Americans Give Truckers More Time to Talk Food Hauling
WASHINGTON, DC — The transport industry now has more time to weigh in on the American new Food Safety Modernization Act (FSMA) before it becomes law. And Canadian carriers should be paying attention, too.
Although it was introduced in 2011, the U.S. Food and Drug Administration (FDA) gave the industry some time to offer thoughts and comments on the FSMA. The changeover to practices compliant with the new regulations gained traction in 2013, and the original comment period for the transport industry was scheduled to have ended the last week of May 2014.
Because the FSMA is a far-reaching legislation concerning not just human food, but animal feed, feed ingredients, and pet food, the industry felt there wasn’t enough time to thoroughly evaluate it.
So the FDA has extended the comment period by 60 days to July 30, 2014.
The FSMA, a product of the FDA is designed to grandfather in several new rules and regulations concerning the sanitary, safe transportation of food—including importing and exporting in and out of Canada.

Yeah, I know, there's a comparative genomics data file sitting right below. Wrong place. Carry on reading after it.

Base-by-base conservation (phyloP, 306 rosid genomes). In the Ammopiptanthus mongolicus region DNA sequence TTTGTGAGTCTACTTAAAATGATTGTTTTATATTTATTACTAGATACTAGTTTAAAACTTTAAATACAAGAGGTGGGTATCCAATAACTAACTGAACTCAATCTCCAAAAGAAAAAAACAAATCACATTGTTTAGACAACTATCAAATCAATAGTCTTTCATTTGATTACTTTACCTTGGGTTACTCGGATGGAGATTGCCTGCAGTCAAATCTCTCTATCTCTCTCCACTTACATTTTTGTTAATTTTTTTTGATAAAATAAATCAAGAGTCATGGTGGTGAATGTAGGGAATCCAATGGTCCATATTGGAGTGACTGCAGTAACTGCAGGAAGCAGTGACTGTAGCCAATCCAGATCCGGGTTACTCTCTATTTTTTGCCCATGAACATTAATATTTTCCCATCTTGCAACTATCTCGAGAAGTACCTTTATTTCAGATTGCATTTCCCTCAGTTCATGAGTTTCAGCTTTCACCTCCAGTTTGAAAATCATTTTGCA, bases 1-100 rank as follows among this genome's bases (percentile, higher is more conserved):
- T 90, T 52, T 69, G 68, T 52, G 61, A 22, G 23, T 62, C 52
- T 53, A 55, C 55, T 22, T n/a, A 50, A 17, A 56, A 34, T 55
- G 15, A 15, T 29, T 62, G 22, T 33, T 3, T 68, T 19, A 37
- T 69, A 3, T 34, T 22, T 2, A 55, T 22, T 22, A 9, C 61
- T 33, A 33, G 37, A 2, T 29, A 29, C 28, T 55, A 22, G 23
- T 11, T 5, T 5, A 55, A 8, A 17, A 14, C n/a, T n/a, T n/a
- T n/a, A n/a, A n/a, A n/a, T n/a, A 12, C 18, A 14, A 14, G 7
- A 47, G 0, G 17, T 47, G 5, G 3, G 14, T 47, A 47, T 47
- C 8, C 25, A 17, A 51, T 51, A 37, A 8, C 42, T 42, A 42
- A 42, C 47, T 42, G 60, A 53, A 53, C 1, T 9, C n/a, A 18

Some years ago, writes the FDA in the Federal Register, a slew of tanker trucks were hauling raw liquid eggs. The next load they carried was ice cream mix. The mix became cross contaminated and caused over 220,000 people to be infected with salmonellosis.
The goal of the FSMA, the biggest food safety law change since 1938, is to ensure that such an incident never occurs again.
Canadians, too, need to prepare for the changes, but the Canadian Trucking Alliance (CTA) Senior Vice President Stephen Laskowski says that the biggest challenge for most existing food carriers will be an increase in record-keeping and paper work so carriers will be able to withstand an audit of their food-transportation safety practices.
“The thing is, if, say a load of Bob’s Chicken is found to be responsible for a salmonella outbreak, everyone will want to know who moved Bob’s chicken and what was shipped with it, seven years after the fact,” Laskowski told todaystrucking.com.
“It’s largely about transparency.”
For a look at the proposed legislation, click here.
The FDA requests interested persons to electronically submit their concerns and comments here.